“A more simple contrivance, but one open to abuse, as we shall see in the chapter on Frauds, is the one devised by Madame Emile de Girardin, and by which she obtained numerous and interesting communications; for that lady accomplished and clever as she was, had the weakness to believe in spirits and their manifestations. The instrument alluded to consists of a little table with a moveable top, eighteen inches in diameter, turning freely on an axle, like a wheel. On its edge are traced, as upon a dial plate, the letters of the alphabet, the numerals, and the words “yes” and “no.” In the centre is a fixed needle. The medium places his fingers on this table, which turns and stops when the desired letters is brought up under the needle. The letters thus indicated being written down one after the other words and phrases are obtained, often with great rapidity.
“It is to be remarked that the top of the little table does not turn round under the fingers, but that the fingers remain in their place and follow the movement of the table. A powerful medium might probably obtain an independent movement; in which case the experiment would be more conclusive, because less open to the possibility of trickery.”
(Note: The above information on the history of the ouija board, as well as the image of the ouija board at the top of this page, appear courtesy of Robert Murch.)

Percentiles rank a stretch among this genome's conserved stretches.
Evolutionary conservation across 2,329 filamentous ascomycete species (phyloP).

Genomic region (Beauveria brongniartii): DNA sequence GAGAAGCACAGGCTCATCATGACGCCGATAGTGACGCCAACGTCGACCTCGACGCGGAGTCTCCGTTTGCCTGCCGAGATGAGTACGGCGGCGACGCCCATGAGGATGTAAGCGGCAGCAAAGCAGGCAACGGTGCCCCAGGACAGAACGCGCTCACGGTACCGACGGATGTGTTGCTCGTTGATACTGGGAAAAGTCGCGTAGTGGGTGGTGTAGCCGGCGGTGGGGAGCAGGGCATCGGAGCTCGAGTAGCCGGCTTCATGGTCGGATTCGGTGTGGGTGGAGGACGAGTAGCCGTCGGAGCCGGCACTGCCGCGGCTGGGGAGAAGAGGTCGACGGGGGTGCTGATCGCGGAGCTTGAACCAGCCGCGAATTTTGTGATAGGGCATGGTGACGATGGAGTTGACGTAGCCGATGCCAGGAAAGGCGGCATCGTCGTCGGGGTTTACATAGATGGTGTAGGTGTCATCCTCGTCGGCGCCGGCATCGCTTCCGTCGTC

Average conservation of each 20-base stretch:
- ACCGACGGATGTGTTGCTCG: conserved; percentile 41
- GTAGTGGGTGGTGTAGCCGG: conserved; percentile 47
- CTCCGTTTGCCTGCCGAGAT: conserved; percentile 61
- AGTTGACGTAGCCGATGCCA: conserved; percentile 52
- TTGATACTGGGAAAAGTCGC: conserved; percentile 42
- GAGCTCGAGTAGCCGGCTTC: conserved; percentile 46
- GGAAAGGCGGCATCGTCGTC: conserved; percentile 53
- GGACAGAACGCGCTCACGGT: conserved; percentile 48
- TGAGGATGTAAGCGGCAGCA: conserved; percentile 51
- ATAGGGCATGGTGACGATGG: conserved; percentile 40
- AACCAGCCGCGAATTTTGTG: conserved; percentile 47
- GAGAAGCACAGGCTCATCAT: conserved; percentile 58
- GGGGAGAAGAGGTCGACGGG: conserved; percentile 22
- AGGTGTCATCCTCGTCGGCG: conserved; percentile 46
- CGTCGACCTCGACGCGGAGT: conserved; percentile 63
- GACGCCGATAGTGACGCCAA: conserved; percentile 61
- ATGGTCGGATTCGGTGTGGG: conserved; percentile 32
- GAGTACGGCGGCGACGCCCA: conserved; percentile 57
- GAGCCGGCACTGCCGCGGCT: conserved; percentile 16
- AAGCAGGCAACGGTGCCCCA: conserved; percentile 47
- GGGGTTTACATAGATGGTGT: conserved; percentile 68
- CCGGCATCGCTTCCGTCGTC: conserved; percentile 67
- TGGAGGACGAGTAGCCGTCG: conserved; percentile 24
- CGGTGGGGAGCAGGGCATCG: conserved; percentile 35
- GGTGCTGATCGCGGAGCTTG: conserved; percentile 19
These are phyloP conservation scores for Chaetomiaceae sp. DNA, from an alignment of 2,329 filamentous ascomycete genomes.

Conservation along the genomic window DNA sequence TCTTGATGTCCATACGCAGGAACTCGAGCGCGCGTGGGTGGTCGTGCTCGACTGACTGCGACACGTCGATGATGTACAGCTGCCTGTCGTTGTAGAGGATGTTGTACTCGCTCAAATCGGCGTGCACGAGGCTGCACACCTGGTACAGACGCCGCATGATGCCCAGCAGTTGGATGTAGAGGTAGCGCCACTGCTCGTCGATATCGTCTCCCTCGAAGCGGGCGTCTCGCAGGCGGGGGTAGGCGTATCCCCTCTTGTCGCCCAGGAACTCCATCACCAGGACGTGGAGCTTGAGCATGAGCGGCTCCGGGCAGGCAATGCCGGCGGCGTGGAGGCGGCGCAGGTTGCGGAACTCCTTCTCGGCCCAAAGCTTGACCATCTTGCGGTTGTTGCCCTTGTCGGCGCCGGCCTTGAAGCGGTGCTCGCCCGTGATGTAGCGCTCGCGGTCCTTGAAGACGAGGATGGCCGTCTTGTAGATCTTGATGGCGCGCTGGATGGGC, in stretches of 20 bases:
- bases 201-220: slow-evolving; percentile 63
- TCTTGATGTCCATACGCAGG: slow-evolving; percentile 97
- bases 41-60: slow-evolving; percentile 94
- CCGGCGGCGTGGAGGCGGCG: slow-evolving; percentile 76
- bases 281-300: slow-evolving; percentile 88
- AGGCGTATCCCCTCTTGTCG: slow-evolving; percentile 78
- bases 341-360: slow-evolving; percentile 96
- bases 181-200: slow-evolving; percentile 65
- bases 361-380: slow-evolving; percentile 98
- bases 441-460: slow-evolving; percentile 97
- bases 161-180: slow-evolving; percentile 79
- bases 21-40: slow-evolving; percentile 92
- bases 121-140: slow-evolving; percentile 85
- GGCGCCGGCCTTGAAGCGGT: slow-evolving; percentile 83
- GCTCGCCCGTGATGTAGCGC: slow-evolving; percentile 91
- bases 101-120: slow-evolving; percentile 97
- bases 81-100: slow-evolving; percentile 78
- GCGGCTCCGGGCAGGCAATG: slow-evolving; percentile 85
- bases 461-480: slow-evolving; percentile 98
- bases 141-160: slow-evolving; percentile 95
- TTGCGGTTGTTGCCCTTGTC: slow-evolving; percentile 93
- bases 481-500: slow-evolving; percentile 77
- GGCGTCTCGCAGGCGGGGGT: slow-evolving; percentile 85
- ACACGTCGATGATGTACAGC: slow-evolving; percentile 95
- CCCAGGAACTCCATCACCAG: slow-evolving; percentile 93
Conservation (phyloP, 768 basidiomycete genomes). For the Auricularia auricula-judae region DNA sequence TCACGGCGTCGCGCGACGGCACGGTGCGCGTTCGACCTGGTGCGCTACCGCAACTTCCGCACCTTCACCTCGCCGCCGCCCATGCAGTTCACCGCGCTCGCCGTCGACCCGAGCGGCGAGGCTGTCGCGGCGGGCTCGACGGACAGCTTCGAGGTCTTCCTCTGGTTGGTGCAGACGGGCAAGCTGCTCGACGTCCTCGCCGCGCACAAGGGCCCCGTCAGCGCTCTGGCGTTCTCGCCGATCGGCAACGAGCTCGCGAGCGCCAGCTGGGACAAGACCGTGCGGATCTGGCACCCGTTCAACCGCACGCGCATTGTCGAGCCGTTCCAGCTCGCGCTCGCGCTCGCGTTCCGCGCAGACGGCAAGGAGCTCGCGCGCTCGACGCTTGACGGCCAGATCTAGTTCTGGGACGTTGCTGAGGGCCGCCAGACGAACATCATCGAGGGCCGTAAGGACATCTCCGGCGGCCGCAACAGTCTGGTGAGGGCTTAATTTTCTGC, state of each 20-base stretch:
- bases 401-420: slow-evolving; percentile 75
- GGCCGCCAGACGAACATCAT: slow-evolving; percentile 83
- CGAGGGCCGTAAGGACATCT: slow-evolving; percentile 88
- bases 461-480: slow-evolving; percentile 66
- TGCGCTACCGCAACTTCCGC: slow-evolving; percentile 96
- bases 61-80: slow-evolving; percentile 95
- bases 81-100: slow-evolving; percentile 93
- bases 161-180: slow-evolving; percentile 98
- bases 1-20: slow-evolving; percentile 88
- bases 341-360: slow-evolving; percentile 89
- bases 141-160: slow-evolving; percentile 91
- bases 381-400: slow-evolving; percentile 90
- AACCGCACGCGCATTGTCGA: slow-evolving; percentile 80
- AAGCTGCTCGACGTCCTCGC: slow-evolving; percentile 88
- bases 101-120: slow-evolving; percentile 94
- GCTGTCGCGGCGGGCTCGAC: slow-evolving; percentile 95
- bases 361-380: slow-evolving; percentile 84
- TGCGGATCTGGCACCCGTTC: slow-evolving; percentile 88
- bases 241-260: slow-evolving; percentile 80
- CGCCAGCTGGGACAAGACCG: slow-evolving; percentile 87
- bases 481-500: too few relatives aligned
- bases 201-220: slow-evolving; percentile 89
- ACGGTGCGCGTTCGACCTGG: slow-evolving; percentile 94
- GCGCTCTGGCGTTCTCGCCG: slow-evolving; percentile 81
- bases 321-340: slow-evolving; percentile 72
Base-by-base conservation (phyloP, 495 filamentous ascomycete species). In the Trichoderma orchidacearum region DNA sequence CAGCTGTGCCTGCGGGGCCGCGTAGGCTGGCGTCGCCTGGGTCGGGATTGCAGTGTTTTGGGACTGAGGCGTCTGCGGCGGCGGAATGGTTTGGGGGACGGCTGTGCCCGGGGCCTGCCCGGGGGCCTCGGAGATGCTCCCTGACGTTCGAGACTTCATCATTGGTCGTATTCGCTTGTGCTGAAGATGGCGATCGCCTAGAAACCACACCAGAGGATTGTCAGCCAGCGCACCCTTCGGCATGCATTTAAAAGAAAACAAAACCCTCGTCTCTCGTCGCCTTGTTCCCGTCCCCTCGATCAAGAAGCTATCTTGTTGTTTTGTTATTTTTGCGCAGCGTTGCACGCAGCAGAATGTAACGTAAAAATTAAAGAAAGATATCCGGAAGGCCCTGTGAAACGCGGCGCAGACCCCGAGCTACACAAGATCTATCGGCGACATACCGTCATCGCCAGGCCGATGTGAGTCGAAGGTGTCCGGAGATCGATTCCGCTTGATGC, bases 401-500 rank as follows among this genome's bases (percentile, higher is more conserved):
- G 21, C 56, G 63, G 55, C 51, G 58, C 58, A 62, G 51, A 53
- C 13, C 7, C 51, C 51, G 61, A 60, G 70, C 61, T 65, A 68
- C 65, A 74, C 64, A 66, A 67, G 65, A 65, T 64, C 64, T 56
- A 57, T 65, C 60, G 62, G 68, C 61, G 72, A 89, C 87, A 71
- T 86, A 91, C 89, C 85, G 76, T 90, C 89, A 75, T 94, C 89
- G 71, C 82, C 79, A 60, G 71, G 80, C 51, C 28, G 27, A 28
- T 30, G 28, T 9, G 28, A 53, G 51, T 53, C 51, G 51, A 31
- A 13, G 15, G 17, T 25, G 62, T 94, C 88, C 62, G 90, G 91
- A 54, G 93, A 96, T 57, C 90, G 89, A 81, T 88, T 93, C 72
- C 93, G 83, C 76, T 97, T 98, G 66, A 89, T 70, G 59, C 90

There is evidence to suggest that using a ouija board can "open one up" in terms of sensitivity. Pearl Curran, a housewife from St. Louis, began using a friend's ouija board in 1913. The ouija board began to spell out communications that were purportedly from a spirit contact by the name of Patience Worth. Pearl and Patience then began collaborating via automatic writing, and their output was prodigious: Patience "dictated" over a million words of poetry, plays and novels to Mrs. Curran. The works were of sufficiently high literary quality to be published and to enjoy some success among readers, and were rich in historical detail.
Not all cases work out so well. If using the ouija board is the equivalent of opening a door into the unknown, then it should be understood that the user of the board has no control as to who might walk through that door and into his or her life. It could be a pleasant and helpful spirit, as Patience Worth seemed to be. It could be a malevolent spirit.
Of course, other arguments can be raised. Perhaps Pearl Curran was herself the reincarnation of Patience Worth, and had tapped into the mind of herself in a previous lifetime. Or perhaps Pearl Curran (in spite of all evidence to the contrary) was really a great writer herself with a knack for historical detail, and had simply created the persona of Patience Worth, albeit unconsciously. In that sense, then, the ouija board is still useful - it is a method of reaching the unconscious mind and hearing what it has to say, much as dreams are.
1. As translated by Anna Blackwell.